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Considering Holdover in a Telecommunications Network

Thu, 06/23/2011 - 9:03am
Rajendra Nath Datta, Symmetricom

Rajendra Nath DattaSynchronization and timing are essential to telecommunications networks to ensure optimal performance and prevent packet loss, dropped frames and degradation of quality of experience that will affect end user services. Precise synchronization is especially critical in mobile networks for the successful call signal handoff and proper transmission between base stations, as well as for the transport of real-time services. Holdover is the time period required to keep the network sync-stabilized when the source of sync is disrupted or temporarily unavailable.

In traditional digital telecommunications networks (TDM), sync was maintained by employing two types of synchronization elements, Primary Reference Clocks and distribution clocks (PRS or PRC), over a physical circuit. The PRC or PRS (using either Cesium or GPS) provides the reference signal for the synchronization of other clocks within a network, or section of a network. Distribution clocks (called BITS, SSU or SASE depending on configuration) select one of the external synchronization links coming into a station as the active synchronization reference. These two types of clocks attenuate jitter and wander, maintain operation in hold-over mode, and provide synchronization outputs to all Central Office network elements.

As networks transition from TDM to packet-based next generation networks, choosing a sync technology becomes more challenging because packet-based networks do not deliver synchronization naturally as the TDM network elements did. So synchronization (and QoS, quality of service) must be engineered into the packet backhaul. If individual base stations drift outside the specified frequencies, subscriber performance will be impacted by call interference, dropped calls and impaired data services. In the event that timing or synchronization reference is temporarily lost, a network’s ability to maintain time or “holdover” becomes critical to ensure optimal network performance.

The Importance of Holdover
In certain geographical areas where GPS signals are received only intermittently, holdover is crucial for the operation of base stations. Holdover technologies are also necessary to maintain sync during GPS outages caused by external events, such as in 2007 in San Diego when the US Air Force’s wide-scale denial of GPS caused a major GPS outage. Criminals can also jam GPS signals locally, given the commercial availability of GPS jammers, and environmental factors such as sun spots also contribute to GPS disruptions. Further, if telecommunications regulations such as E911 requirements are violated, the operator may incur additional expenses of reporting outages and carrying out audits.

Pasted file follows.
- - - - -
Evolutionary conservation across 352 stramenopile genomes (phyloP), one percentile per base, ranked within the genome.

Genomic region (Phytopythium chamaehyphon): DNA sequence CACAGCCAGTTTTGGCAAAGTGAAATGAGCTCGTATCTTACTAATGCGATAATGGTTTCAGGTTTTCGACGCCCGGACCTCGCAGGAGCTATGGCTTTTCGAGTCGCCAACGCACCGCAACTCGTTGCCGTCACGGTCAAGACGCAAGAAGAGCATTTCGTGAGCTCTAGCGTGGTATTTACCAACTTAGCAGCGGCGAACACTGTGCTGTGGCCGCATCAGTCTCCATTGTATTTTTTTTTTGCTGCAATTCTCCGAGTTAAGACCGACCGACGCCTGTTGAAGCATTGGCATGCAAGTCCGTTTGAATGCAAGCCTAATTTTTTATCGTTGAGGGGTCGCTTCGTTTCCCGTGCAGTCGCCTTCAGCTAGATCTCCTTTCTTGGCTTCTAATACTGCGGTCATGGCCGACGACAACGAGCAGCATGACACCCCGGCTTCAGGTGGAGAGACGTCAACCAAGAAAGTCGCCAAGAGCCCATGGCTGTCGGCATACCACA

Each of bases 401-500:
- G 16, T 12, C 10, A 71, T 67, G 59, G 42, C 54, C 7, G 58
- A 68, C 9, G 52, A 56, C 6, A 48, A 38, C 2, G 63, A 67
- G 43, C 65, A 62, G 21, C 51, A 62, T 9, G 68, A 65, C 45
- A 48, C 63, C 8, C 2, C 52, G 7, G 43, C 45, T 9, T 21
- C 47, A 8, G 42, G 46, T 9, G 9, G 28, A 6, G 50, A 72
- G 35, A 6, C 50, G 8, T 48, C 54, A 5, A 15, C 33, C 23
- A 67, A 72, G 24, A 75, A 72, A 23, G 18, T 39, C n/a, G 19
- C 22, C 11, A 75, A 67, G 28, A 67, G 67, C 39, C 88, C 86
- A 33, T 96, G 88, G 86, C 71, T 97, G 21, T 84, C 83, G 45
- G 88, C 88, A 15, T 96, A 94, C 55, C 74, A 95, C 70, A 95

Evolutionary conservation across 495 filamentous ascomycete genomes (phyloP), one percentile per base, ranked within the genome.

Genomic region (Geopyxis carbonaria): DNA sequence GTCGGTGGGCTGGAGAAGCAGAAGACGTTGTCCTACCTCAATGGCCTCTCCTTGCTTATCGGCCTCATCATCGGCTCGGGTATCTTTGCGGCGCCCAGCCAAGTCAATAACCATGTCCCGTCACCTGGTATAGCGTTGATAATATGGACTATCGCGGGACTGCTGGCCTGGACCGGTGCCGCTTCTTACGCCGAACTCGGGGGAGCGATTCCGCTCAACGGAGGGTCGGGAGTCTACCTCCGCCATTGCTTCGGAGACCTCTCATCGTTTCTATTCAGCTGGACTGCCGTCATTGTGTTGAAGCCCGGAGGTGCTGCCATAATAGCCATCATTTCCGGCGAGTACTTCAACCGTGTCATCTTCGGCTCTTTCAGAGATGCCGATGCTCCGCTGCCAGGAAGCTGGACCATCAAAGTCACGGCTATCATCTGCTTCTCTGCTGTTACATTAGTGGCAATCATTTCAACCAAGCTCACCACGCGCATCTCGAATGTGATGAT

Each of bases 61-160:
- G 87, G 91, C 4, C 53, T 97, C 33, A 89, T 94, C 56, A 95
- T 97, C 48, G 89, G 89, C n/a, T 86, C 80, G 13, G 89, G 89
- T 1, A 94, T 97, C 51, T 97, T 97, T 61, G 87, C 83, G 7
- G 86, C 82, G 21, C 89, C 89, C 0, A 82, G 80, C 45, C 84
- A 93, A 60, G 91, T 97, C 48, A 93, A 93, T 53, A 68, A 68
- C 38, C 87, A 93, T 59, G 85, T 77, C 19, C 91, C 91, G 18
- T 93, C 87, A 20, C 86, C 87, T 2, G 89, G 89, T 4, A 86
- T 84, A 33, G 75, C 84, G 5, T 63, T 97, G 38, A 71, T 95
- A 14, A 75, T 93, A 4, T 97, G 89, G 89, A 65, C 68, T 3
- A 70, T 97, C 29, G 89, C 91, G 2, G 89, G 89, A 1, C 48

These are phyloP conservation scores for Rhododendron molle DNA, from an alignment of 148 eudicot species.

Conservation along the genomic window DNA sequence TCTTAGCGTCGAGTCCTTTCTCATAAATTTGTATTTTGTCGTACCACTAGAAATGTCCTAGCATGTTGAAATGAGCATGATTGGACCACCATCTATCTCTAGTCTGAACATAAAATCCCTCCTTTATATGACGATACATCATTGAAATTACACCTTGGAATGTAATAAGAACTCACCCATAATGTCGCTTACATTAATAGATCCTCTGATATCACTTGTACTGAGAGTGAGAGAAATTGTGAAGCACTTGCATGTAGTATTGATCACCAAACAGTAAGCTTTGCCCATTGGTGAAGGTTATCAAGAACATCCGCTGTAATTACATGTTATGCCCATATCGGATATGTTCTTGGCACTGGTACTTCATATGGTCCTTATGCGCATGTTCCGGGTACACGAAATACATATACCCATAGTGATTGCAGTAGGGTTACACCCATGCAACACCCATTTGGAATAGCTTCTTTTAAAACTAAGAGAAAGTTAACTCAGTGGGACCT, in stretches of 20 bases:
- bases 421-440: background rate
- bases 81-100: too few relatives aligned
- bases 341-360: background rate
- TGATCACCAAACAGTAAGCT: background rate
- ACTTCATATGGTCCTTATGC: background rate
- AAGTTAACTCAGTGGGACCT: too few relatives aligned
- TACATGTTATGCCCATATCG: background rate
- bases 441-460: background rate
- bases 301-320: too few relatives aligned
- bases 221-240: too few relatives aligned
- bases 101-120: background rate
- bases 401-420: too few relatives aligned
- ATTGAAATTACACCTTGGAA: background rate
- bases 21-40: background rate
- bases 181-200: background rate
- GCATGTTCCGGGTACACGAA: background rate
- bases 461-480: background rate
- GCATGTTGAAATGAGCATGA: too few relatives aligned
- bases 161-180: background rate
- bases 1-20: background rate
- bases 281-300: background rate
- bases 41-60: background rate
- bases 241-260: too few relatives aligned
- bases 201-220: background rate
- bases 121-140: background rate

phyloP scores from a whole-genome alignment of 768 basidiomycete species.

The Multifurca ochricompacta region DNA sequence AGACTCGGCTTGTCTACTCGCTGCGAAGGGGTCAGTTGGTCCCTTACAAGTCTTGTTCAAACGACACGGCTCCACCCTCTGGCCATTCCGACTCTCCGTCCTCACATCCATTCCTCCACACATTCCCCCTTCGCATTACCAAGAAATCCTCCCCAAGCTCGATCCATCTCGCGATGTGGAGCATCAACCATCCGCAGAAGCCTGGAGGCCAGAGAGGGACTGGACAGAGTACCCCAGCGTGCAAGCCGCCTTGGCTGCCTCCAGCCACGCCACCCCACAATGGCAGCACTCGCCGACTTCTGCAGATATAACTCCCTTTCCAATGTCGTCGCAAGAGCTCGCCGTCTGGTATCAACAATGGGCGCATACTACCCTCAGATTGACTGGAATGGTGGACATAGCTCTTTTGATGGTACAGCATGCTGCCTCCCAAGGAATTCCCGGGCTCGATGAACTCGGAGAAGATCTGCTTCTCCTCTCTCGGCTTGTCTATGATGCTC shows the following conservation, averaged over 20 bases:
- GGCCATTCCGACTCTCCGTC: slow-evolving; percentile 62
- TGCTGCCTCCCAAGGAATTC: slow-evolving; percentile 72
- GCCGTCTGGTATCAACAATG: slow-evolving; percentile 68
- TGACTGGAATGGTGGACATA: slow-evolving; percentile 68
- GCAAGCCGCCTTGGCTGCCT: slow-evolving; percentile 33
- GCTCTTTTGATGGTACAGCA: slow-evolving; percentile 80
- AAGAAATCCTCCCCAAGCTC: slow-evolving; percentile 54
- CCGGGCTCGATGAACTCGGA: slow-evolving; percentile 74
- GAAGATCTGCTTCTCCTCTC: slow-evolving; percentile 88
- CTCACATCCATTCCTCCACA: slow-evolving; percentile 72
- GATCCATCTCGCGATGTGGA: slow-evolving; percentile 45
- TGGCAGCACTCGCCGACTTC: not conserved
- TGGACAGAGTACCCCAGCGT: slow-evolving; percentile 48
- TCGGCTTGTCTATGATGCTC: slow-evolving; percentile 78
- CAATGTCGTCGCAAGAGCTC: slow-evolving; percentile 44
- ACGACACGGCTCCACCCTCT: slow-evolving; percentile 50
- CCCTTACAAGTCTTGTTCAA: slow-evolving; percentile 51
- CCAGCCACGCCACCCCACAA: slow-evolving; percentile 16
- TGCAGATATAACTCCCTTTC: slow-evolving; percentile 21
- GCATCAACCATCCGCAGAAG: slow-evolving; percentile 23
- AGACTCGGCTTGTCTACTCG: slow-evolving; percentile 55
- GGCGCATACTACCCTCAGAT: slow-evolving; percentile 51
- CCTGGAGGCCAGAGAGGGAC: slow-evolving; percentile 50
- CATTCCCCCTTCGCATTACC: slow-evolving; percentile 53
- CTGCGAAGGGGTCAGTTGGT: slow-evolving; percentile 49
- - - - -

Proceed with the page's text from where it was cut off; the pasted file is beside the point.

Holdover Requirements and Technologies
Holdover is achieved by equipping base transceivers stations (BTS) with oscillators that temporarily “hold over” sync signals. Holdover capability can range from several hours to several days depending on the quality of the BTS’s oscillator. Holdover requirements are not standard; they vary depending on the type, complexity, and operator requirements. LTE TDD networks have stringent timing requirement, + 1.5 microseconds.

Location based services (LBS) and E911 impose exacting sync requirements in order to accurately locate the handset by triangulating from base stations; this imposes extremely precise sync requirements (up to 0.2 microseconds).
The most commonly used holdover source is an Oven Controlled Crystal Oscillator (OCXO) which can ensure 8 microseconds of holdover from 8 to 24 hours, depending on its performance level (different grades of OCXO deliver varying holdover performance). The OCXO performance can be enhanced (with software and processes) to provide either longer holdover or more precise holdover. Rubidium oscillators deliver a much higher level of performance and precision with up to 7 days holdover.

Holdover Technology of the Future
A better solution that will further extend the holdover range of OCXO will combine Sync-E, IEEE-1588 (PTP), and GPS are currently being designed and tested for deployment. Sophisticated optimization and monitoring algorithms are used to combine GPS (primary) and other sync signals to produce the ‘best of all worlds’ sync output. PTP and GPS can deliver the time (phase sync) and frequency sync while syncE and the OCXO provide frequency output (extension of ‘SETS’ concepts). In this solution, multiple technologies aid one another to achieve optimum holdover.

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